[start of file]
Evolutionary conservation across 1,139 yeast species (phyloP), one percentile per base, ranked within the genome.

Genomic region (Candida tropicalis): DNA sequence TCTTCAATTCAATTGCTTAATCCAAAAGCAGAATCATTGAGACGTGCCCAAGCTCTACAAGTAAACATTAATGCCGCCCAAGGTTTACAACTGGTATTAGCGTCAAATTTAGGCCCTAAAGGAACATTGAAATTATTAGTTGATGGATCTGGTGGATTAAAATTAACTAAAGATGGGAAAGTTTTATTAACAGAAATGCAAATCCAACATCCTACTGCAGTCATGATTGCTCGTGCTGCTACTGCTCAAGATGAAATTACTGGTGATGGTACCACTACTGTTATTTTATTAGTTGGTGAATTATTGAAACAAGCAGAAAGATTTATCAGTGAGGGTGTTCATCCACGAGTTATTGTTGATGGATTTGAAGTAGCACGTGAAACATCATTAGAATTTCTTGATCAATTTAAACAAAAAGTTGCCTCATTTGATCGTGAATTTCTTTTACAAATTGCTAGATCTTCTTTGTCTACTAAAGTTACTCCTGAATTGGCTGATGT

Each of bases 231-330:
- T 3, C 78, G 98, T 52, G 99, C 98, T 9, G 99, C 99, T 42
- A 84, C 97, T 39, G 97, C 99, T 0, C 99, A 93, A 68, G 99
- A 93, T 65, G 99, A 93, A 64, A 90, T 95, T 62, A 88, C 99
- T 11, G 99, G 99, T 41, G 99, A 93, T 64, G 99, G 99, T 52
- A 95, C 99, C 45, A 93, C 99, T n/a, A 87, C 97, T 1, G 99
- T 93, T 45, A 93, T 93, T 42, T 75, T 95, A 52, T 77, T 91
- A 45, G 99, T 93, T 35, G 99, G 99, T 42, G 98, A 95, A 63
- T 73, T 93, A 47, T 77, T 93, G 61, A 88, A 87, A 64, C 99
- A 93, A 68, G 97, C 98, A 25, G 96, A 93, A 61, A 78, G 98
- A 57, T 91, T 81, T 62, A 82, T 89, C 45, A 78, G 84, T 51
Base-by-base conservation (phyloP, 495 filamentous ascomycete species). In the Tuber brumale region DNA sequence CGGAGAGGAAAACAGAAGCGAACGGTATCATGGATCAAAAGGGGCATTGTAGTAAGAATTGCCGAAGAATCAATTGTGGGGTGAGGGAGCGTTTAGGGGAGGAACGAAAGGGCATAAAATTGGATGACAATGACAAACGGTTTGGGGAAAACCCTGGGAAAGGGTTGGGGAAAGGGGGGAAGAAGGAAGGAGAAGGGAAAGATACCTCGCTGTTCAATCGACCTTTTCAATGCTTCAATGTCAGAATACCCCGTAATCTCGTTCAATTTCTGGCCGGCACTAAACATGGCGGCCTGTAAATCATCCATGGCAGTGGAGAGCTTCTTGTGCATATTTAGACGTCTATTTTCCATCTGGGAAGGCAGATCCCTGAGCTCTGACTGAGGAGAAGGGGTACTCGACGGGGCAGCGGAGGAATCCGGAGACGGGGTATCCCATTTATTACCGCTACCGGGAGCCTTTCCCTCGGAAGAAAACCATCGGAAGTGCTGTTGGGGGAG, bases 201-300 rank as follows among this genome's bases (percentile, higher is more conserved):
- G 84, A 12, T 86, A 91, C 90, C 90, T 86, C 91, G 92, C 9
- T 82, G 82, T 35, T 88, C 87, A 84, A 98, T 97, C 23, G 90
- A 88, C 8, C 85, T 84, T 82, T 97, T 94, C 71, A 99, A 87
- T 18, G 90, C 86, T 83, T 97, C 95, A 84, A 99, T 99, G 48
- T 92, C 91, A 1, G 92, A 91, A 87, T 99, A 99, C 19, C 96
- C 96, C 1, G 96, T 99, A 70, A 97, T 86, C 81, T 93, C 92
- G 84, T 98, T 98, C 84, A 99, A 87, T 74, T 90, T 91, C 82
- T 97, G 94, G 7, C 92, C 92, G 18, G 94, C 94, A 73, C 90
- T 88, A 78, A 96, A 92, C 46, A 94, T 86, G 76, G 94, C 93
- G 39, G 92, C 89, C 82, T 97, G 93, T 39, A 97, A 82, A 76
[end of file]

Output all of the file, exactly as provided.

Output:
Evolutionary conservation across 1,139 yeast species (phyloP), one percentile per base, ranked within the genome.

Genomic region (Candida tropicalis): DNA sequence TCTTCAATTCAATTGCTTAATCCAAAAGCAGAATCATTGAGACGTGCCCAAGCTCTACAAGTAAACATTAATGCCGCCCAAGGTTTACAACTGGTATTAGCGTCAAATTTAGGCCCTAAAGGAACATTGAAATTATTAGTTGATGGATCTGGTGGATTAAAATTAACTAAAGATGGGAAAGTTTTATTAACAGAAATGCAAATCCAACATCCTACTGCAGTCATGATTGCTCGTGCTGCTACTGCTCAAGATGAAATTACTGGTGATGGTACCACTACTGTTATTTTATTAGTTGGTGAATTATTGAAACAAGCAGAAAGATTTATCAGTGAGGGTGTTCATCCACGAGTTATTGTTGATGGATTTGAAGTAGCACGTGAAACATCATTAGAATTTCTTGATCAATTTAAACAAAAAGTTGCCTCATTTGATCGTGAATTTCTTTTACAAATTGCTAGATCTTCTTTGTCTACTAAAGTTACTCCTGAATTGGCTGATGT

Each of bases 231-330:
- T 3, C 78, G 98, T 52, G 99, C 98, T 9, G 99, C 99, T 42
- A 84, C 97, T 39, G 97, C 99, T 0, C 99, A 93, A 68, G 99
- A 93, T 65, G 99, A 93, A 64, A 90, T 95, T 62, A 88, C 99
- T 11, G 99, G 99, T 41, G 99, A 93, T 64, G 99, G 99, T 52
- A 95, C 99, C 45, A 93, C 99, T n/a, A 87, C 97, T 1, G 99
- T 93, T 45, A 93, T 93, T 42, T 75, T 95, A 52, T 77, T 91
- A 45, G 99, T 93, T 35, G 99, G 99, T 42, G 98, A 95, A 63
- T 73, T 93, A 47, T 77, T 93, G 61, A 88, A 87, A 64, C 99
- A 93, A 68, G 97, C 98, A 25, G 96, A 93, A 61, A 78, G 98
- A 57, T 91, T 81, T 62, A 82, T 89, C 45, A 78, G 84, T 51
Base-by-base conservation (phyloP, 495 filamentous ascomycete species). In the Tuber brumale region DNA sequence CGGAGAGGAAAACAGAAGCGAACGGTATCATGGATCAAAAGGGGCATTGTAGTAAGAATTGCCGAAGAATCAATTGTGGGGTGAGGGAGCGTTTAGGGGAGGAACGAAAGGGCATAAAATTGGATGACAATGACAAACGGTTTGGGGAAAACCCTGGGAAAGGGTTGGGGAAAGGGGGGAAGAAGGAAGGAGAAGGGAAAGATACCTCGCTGTTCAATCGACCTTTTCAATGCTTCAATGTCAGAATACCCCGTAATCTCGTTCAATTTCTGGCCGGCACTAAACATGGCGGCCTGTAAATCATCCATGGCAGTGGAGAGCTTCTTGTGCATATTTAGACGTCTATTTTCCATCTGGGAAGGCAGATCCCTGAGCTCTGACTGAGGAGAAGGGGTACTCGACGGGGCAGCGGAGGAATCCGGAGACGGGGTATCCCATTTATTACCGCTACCGGGAGCCTTTCCCTCGGAAGAAAACCATCGGAAGTGCTGTTGGGGGAG, bases 201-300 rank as follows among this genome's bases (percentile, higher is more conserved):
- G 84, A 12, T 86, A 91, C 90, C 90, T 86, C 91, G 92, C 9
- T 82, G 82, T 35, T 88, C 87, A 84, A 98, T 97, C 23, G 90
- A 88, C 8, C 85, T 84, T 82, T 97, T 94, C 71, A 99, A 87
- T 18, G 90, C 86, T 83, T 97, C 95, A 84, A 99, T 99, G 48
- T 92, C 91, A 1, G 92, A 91, A 87, T 99, A 99, C 19, C 96
- C 96, C 1, G 96, T 99, A 70, A 97, T 86, C 81, T 93, C 92
- G 84, T 98, T 98, C 84, A 99, A 87, T 74, T 90, T 91, C 82
- T 97, G 94, G 7, C 92, C 92, G 18, G 94, C 94, A 73, C 90
- T 88, A 78, A 96, A 92, C 46, A 94, T 86, G 76, G 94, C 93
- G 39, G 92, C 89, C 82, T 97, G 93, T 39, A 97, A 82, A 76